Convert your IRA to a Roth IRA TAX FREE using Charitable Gifts

IRAs are great for accumulating retirement funds and rolling over 401(k)s on a tax deferred basis.  Deferred is the operative word here.  Ultimately, either you or your heirs will pay income tax on the entire balance.  Income taxes could easily eat up 40% of your Required Minimum Distributions (RMDs).  Your heirs could owe even more – as much as 70% of your IRA between income and estate taxes!

On the other hand, Roth IRAs are income tax free.  Your heirs may still owe estate tax, but no compounding of income and estate taxes.  Anyone can convert an IRA to a Roth IRA- but, you have to pay income taxes on the IRA, which discourages most of us from doing so. 

But, what if you could convert your IRA to a Roth IRA and pay ZERO income tax?  Yes, I said zero – nada, none!  Before I tell you how, let’s look a little farther at the advantages of Roth versus Traditional IRA:

  1. You have more after-tax money in a Roth. If you have $1,000,000 in an IRA, it is worth about $600,000 after taxes.  If you have $1,000,000 in a Roth IRA, it is worth one million after income taxes.
  2. There are no RMDs at age 70.5. Nothing has to be taken out until your heirs receive it.  If you do not need the money right away, this allows for greater compounding.
  3. Your heirs only have to take out RMDs based upon their life expectancy, meaning the pot can continue to grow after death, if the rate withdrawn is less than the earnings.
  4. Any time you need money, you can take out only what you need from the Roth – you do not have to gross it up for the taxes.

I’ll take a Roth IRA over a regular IRA any day of the year!

Here is the plan.  You have $400,000 in an IRA, and you also have $400,000 in non-qualified assets, some of which may have substantial appreciation.  You also give $20,000 per year away.  What if you decided to bunch your contributions up front for a few years to gain some tax advantages?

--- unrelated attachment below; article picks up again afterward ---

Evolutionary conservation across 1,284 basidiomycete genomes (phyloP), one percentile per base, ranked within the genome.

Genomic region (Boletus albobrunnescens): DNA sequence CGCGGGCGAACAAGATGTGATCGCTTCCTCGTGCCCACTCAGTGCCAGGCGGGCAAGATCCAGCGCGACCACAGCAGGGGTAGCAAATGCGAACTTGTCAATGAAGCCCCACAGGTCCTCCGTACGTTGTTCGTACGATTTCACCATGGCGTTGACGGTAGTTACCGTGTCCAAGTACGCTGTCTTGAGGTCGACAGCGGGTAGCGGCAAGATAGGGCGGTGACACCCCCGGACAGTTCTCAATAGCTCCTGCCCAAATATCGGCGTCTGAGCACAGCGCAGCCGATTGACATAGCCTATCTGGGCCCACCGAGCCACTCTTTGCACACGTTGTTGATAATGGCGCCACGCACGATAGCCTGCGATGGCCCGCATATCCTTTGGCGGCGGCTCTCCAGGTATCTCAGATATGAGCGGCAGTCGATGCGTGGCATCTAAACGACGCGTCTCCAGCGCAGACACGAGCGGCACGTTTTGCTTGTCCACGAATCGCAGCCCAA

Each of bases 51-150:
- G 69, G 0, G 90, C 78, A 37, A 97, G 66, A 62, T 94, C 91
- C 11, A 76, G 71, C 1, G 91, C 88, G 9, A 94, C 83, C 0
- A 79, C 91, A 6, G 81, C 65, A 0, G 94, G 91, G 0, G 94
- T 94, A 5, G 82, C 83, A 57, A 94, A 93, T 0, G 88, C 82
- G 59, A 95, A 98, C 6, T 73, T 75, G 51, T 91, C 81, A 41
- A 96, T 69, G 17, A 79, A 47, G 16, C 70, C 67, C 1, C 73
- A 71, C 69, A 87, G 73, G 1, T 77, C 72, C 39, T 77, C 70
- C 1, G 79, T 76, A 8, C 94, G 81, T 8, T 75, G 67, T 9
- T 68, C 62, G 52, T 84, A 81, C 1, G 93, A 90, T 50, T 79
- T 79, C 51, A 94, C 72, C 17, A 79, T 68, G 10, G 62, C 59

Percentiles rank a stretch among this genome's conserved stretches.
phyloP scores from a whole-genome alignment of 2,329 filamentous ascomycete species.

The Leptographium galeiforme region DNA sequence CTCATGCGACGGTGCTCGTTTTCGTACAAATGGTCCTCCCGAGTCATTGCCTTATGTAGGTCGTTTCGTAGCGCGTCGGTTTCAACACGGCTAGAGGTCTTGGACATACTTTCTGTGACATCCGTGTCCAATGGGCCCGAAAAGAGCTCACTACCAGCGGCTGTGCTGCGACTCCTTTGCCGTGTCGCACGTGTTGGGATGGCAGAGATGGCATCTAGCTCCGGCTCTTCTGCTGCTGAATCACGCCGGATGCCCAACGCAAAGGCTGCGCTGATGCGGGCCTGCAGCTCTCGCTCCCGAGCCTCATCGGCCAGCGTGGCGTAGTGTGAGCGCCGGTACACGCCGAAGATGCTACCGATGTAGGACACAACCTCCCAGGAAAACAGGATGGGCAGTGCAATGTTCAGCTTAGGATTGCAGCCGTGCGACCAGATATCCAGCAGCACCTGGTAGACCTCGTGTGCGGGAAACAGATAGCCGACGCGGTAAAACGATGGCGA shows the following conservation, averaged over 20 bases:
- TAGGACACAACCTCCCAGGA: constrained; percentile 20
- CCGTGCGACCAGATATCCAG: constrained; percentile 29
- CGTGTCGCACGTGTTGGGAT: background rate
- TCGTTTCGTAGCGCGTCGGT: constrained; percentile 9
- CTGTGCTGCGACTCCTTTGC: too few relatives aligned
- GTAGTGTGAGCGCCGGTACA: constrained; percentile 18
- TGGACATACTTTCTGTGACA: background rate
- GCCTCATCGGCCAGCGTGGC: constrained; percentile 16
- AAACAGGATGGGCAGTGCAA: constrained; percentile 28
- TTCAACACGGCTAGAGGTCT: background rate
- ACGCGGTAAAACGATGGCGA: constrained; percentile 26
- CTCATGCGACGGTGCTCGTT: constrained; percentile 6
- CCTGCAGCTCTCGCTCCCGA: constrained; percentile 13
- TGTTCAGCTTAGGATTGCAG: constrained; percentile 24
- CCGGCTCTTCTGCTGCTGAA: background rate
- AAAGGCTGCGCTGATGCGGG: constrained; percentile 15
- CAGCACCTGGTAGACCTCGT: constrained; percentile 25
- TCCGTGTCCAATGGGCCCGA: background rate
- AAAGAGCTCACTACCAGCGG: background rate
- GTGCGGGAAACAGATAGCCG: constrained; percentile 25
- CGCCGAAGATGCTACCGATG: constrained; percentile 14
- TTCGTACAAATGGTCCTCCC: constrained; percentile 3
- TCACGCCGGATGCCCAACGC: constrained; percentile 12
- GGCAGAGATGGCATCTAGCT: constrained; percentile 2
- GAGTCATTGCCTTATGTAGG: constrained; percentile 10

Gift $100,000 of appreciated assets each year, creating an income tax deduction and avoiding capital gains tax.  In the same year, convert $100,000 of your IRA balance to a Roth IRA, creating a taxable event.  Your charitable contribution offsets the tax due on the conversion!  In four years or so, you have converted all of your IRA to a Roth IRA!

Now you have a tax free pool of money in your Roth IRA worth $400,000 and growing.  At 70.5, you are not required to take distributions, but if you do, they are tax free.

Not only that, but if you gift your appreciated asset to a donor advised fund, you have a tax free pool of money from which to make your charitable contributions every year.  This reduces your cash flow needs, taking pressure off other assets to generate income.

If you run the numbers, you might just find this to be an awesome financial strategy for your chartable clients.

Published October 24, 2019

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We help people and organizations develop a vision of possibilities in making a greater difference in the world, community and family by helping expand resources available and find ways of converting tax dollars to dollars that ultimately increase financial security and help people do the good they want to do.

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